By Hannah Kaminsky, author of My Sweet Vegan & Bittersweet ~ If there were one thing that I could almost guarantee you will find in your local grocery store, no matter where in the world you reside, it would be a vegan alternative to milk. From soy to oat to hemp, the varieties are endless, and availability is at an all-time high. What you might have more difficulty finding, however, is vegan <i>milk chocolate</i>. No, I’m not talking about the chocolate milk you drink, I mean the real stuff, found in bars, chips, and chunks, sweeter and lighter than the jet-black dark chocolate that should be a staple of any well-stocked pantry. Why the deep roots of chocolate addiction and prevalence of milk-alternatives have yet to meet, I can’t quite understand. Luckily, there are beginning to be a few stray companies brave enough to bridge that gap, such as Terra Nostra with their Ricemilk chocolate bars.
Each glossy bar weighs 100 grams (3.5 ounces) and has 12 rectangles for “portion control,” if you care to exercise restraint.
The plain Ricemilk bar seemed like a good jumping-off point, so that’s where I began. Tearing back the silver foil, a curious milky aroma wafted out and teased my taste buds. Upon first bite, I was struck by how reminiscent of Hannukah gelt it was- Of all things! Since the gelt of my childhood was always milk chocolate, I suppose they hit the nail on the head with this one. Luckily, it doesn’t have overwhelming “dairy” notes like Hershey’s nor is it watered down due to a lesser cocoa content, so there’s no loss of flavor here. Each bite yields a nice snap, and the chocolate melts smoothly into a sweet, creamy puddle over the tongue. This is something that kids would go nuts for, as it’s far less intense than dark chocolate. Personally, one rectangle is really enough to satisfy a craving, but the sweetness becomes a bit cloying beyond that.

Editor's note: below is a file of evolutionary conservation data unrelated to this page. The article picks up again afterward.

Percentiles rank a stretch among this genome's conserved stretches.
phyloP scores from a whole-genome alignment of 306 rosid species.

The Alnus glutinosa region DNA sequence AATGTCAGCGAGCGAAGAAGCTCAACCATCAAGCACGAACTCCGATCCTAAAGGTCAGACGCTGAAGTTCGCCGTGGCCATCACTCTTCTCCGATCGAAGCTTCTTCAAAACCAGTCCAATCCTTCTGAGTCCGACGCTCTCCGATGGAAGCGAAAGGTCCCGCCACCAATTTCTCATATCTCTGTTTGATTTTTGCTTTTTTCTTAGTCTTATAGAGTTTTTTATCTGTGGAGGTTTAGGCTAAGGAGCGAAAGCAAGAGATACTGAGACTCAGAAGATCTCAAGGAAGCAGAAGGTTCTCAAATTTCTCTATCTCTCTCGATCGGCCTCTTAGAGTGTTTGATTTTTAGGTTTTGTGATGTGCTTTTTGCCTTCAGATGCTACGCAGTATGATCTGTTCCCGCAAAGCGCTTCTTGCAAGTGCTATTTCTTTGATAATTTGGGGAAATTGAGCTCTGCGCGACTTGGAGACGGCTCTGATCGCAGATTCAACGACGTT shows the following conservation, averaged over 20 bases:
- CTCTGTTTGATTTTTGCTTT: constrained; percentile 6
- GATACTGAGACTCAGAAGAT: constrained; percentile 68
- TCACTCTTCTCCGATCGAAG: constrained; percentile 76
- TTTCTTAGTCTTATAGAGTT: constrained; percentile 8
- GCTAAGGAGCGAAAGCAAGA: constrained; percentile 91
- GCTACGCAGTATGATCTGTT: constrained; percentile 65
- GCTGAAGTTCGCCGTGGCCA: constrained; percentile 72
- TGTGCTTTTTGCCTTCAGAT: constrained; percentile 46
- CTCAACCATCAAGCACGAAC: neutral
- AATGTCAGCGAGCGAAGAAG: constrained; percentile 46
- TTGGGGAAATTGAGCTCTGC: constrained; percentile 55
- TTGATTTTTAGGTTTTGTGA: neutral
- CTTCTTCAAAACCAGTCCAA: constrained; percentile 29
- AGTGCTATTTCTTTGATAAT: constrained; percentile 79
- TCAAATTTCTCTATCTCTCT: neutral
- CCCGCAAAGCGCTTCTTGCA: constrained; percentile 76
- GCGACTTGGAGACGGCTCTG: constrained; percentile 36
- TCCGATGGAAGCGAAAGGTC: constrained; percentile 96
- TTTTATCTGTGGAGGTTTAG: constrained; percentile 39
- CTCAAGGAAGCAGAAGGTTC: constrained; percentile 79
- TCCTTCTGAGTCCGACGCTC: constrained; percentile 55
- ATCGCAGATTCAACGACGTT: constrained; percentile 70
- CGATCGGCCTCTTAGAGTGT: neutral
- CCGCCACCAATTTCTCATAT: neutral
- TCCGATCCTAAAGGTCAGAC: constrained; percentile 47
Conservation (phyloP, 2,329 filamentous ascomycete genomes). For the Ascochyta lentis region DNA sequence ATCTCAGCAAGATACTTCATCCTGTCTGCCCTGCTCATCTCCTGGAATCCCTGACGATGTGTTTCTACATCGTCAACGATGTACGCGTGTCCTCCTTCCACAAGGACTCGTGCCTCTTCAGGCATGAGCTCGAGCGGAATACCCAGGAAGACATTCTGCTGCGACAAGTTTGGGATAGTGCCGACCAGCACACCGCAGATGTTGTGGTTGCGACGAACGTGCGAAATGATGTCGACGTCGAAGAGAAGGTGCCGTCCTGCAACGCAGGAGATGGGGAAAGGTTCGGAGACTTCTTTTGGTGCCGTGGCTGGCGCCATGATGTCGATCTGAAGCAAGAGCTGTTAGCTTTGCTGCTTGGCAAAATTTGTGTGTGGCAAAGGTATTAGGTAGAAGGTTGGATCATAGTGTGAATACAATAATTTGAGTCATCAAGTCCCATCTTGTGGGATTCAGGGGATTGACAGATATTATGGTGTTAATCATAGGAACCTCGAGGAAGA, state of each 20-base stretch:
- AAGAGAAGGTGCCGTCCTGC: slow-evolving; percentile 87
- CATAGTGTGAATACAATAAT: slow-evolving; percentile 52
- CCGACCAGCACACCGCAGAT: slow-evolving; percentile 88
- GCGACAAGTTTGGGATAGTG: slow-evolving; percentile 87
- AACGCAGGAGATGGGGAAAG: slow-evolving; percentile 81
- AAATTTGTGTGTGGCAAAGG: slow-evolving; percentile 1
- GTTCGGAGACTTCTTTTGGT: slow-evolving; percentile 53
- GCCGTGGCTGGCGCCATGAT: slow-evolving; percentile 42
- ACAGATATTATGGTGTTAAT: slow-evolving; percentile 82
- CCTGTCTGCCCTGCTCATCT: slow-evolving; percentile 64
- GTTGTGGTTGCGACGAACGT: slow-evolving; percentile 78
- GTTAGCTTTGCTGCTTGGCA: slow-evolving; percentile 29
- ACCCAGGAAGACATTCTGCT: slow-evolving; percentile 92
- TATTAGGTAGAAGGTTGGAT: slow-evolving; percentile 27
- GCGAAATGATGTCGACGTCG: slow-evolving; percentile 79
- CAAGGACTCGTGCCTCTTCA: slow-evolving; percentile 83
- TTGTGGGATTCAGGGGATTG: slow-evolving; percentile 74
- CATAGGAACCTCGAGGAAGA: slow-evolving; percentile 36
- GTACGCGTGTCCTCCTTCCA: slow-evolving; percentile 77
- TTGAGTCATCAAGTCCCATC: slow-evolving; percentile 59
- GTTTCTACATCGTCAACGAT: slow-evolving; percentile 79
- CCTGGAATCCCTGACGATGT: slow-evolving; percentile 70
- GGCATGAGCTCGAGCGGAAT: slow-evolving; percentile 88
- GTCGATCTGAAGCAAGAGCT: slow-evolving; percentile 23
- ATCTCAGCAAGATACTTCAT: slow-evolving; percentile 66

What I was most curious about was the Dark Truffle Center bar- Truffles are one thing and chocolate bars are another, so how successfully could they be combined? Well, I was about to find out. Due to the soft interior, this bar had no snap to speak of, but instead surrendered easily to the most gentle bites. Immediately the deep, dark chocolate of the center came through and took hold of my palate, the slightly bitter, caramelized notes shining through. Tempered by the sweet ricemilk chocolate, the combination worked very well. I imagine that the truffle center would have simply been too intense on its own. Ultimately, the only thing I can fault this bar with is the format, as I would have honestly preferred a traditional truffle shape to maximize the amount of that complex and sophisticated filling.
Sporting the same “milky” chocolate as the original bar but now sprinkled liberally with roasted nuts, the Almond bar certainly was a beauty. They weren’t shy with the almonds, and every rectangle was studded with about equal amounts of this crunchy counterpoint. Sadly, while it add a delightful extra dimension of texture, I didn’t get any almond flavor from it. They were plenty fresh and crisp, but not exactly distinctive as far as the taste went. I would still make the case to try this bar out though, because I loved that the nuts took the sweetness down a notch, making it much easier to snack on than the plain bar.
If you’ve been missing milk chocolate, look no further. Although it’s been a while since I’ve had the real thing myself, I would venture to say that these bars are near perfect replacements that will please your inner child. Chocolate snobs beware; these are more of a simple candy at heart. However, kids are sure to love them, and it’s nice to have more options out there on the market. If only I had saved enough to bake with, I’m sure they would work beautifully in cakes and pastries as well!